If you’re a natural leader who can take ownership of projects, you’ll likely thrive in a product management career. From the initial idea, through production, launch, and to the maturity stage, you’ll own a product and drive it forward. You’ll need excellent research skills to understand the market and outmaneuver competitors.
Top product managers take calculated risks and reap the rewards. They can make the difference between a high flying, profitable company, and a struggling organization with no clear product goals.
There’s no fixed path to get started in this field. Some product professionals have a technical background while others are sales and marketing oriented. If you’re an aspiring product manager and not sure where to begin, read on.
We’ll explore the study options available, roles and responsibilities, average salary, and typical career path of a product manager. But let’s start by understanding some popular job titles in this space.
Product Management Job Titles
Some of the most common product job titles that you’re likely to encounter in an organization include:
Associate Product Manager: This entry-level job is usually assigned to graduates enrolling in an apprenticeship. Associate product managers are trained by organizations and can go on to become full-time employees. You’re required to be a good team player and have excellent communication skills. You’ll report to the senior product manager. This junior role provides a great opportunity to gain hands-on experience working on real-life projects.
Product Manager: The main responsibility of a product manager is to envision a roadmap or strategy for a new product. You’ll be responsible for the entire journey of a product, from the conceptual stage to the launch. Product managers collaborate with several cross-functional teams including design, production, marketing, sales, and support.
Senior Product Manager: As you gain experience, you’ll move on to become a senior product manager. You’ll perform almost the same duties as a product manager, but for more valuable products. A senior product manager must display a thorough understanding of the product, market, and competitors. Based on the experience you’ve gained over the years, you’ll be expected to make big decisions. You’ll also be responsible for mentoring junior product managers.
Product Director: At this level, you’ll no longer be tied to a single product. Product directors are responsible for guiding a team of product managers. Their main job is to direct product managers to achieve company goals. It’s a challenging and highly rewarding role where people, not products, are managed.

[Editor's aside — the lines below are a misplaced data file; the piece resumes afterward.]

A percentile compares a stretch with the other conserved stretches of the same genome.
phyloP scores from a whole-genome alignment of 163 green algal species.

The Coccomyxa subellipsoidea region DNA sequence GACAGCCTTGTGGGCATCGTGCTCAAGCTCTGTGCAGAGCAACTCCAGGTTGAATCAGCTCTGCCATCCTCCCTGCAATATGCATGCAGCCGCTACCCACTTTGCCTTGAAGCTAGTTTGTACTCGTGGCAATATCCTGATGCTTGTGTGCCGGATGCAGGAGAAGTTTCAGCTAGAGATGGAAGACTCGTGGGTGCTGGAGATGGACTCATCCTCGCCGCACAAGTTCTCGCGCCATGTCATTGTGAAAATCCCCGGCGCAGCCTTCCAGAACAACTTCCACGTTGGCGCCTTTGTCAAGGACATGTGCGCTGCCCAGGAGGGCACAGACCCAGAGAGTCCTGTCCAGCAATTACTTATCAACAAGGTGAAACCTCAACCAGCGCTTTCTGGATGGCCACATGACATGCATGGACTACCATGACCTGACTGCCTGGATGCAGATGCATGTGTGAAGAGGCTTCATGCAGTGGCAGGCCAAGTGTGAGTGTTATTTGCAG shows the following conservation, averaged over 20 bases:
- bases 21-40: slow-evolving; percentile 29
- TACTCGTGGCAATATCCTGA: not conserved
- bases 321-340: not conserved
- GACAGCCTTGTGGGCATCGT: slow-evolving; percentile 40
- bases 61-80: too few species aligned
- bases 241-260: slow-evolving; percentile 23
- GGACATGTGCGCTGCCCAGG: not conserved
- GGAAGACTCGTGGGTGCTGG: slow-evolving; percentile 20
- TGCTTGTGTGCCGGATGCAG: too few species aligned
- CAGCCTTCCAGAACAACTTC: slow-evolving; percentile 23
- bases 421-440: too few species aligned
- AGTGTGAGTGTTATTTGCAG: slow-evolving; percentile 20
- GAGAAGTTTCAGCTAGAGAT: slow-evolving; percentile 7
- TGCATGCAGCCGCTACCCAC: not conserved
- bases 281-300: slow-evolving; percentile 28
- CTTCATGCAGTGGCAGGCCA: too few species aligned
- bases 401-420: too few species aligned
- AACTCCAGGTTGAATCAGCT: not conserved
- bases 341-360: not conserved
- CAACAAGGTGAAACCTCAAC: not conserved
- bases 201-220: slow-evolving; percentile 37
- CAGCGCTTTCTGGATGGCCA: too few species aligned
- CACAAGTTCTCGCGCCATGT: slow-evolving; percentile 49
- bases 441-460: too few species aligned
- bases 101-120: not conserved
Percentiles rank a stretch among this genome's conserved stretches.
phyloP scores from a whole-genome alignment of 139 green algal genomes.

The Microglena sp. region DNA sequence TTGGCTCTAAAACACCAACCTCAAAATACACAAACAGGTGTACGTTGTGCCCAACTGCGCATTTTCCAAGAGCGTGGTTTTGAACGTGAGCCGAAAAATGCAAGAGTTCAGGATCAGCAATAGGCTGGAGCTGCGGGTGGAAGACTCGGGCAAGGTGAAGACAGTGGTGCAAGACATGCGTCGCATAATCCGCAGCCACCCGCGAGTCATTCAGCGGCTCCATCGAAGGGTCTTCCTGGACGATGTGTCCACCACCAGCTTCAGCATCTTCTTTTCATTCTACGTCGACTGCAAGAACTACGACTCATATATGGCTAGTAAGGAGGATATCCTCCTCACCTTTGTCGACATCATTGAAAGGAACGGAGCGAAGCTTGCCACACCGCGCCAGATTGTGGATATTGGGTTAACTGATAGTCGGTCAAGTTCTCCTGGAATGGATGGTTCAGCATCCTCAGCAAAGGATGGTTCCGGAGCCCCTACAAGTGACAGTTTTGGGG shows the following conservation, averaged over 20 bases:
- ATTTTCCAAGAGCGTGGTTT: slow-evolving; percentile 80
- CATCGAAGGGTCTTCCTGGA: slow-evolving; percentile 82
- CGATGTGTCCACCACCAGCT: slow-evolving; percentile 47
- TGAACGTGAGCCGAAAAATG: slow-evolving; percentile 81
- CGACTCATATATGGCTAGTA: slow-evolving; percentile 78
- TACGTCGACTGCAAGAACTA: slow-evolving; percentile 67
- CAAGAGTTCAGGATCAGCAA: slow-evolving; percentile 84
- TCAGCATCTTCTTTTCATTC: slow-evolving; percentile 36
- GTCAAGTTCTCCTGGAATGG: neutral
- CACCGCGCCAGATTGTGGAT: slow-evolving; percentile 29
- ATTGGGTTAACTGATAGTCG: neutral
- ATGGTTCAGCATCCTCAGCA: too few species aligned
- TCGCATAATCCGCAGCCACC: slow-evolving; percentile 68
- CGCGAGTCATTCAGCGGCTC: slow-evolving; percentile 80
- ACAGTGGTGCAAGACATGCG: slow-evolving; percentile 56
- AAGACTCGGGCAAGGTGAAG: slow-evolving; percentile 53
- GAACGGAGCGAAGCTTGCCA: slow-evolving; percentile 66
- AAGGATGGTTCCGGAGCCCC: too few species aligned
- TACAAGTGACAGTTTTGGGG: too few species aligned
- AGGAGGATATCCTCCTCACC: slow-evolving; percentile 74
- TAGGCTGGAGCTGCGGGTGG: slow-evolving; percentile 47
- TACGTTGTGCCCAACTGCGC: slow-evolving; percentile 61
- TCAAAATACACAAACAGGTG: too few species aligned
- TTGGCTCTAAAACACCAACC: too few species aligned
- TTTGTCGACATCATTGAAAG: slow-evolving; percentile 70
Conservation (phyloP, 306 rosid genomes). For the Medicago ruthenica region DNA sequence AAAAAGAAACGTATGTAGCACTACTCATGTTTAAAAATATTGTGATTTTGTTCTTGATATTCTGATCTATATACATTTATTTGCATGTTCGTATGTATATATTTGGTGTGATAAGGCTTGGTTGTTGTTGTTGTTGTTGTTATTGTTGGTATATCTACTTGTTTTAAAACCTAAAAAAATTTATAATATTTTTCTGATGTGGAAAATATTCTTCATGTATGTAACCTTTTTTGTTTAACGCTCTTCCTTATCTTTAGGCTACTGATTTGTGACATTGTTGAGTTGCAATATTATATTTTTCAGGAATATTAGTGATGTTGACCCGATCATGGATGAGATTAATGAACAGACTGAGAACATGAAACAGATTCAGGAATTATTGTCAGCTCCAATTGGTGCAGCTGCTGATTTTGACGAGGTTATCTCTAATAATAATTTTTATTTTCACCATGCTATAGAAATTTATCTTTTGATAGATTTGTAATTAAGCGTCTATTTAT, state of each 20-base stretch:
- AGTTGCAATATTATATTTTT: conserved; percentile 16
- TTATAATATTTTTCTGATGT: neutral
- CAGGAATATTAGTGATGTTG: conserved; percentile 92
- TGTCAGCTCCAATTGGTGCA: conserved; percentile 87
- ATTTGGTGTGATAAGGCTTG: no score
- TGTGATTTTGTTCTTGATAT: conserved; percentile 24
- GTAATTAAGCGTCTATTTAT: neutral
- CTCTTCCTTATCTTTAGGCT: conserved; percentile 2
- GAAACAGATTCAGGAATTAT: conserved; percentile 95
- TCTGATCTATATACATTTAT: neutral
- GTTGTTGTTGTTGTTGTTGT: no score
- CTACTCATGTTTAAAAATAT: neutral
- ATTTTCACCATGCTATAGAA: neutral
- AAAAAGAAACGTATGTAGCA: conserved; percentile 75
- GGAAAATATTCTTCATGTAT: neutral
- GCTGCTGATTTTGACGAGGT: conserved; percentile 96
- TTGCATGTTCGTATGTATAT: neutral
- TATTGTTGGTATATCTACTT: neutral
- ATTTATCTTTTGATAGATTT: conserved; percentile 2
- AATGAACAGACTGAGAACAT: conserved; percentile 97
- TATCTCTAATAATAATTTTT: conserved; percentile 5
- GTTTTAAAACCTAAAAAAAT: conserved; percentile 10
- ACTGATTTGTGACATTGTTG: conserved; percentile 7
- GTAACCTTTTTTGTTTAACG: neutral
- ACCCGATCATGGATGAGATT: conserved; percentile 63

VP of Product: This job title is found in large firms and is responsible for the entire product range of a company. The position involves research and development, product set sustainability, team development, and management.
Chief Product Officer (CPO): In smaller firms, the CPO and VP of Product perform the same role. But in larger companies, there’s a difference. A CPO manages multiple VP’s and overlooks the entire product strategy. You’ll be responsible for the product vision, architecture, and how it aligns with the organization.
Products Operation Manager: This is a relatively new data-oriented position. Product operation managers collect, organize, and analyze product data to gain insights and help decision making. If you have a passion for big data and an analytical mindset, this role is perfect. You’ll identify product opportunities and customer friction points to improve and upgrade products.
Product Onboarding Manager: This role focuses on the onboarding process, a key aspect of the customer lifecycle. An onboarding manager ensures the customer experiences a smooth and hassle-free onboarding experience. This process is crucial since it directly impacts the customer retention rate.
Your interests will help chart the trajectory of your career. For people that love solving customer problems and coming up with product ideas, you should start with a junior product management position. If you prefer managing people and see yourself building great teams, look for a more managerial role, and work towards a product director position.
Product Manager Responsibilities
Product management is a highly rewarding field that offers unique challenges on a daily basis. Here are some typical responsibilities of a product manager:
- Identify customer needs and translate them into products that provide an edge over the competition.
- Perform research and analysis to understand market trends, competitors, and existing products. Armed with this knowledge, you’ll need to map out a path to achieve success.
- Build a solid business case to justify your product to company stakeholders.
- Understand finances, development budgets, and expected profits.
- Work closely with cross-functional teams like research and development, manufacturing, engineering, sales, and marketing.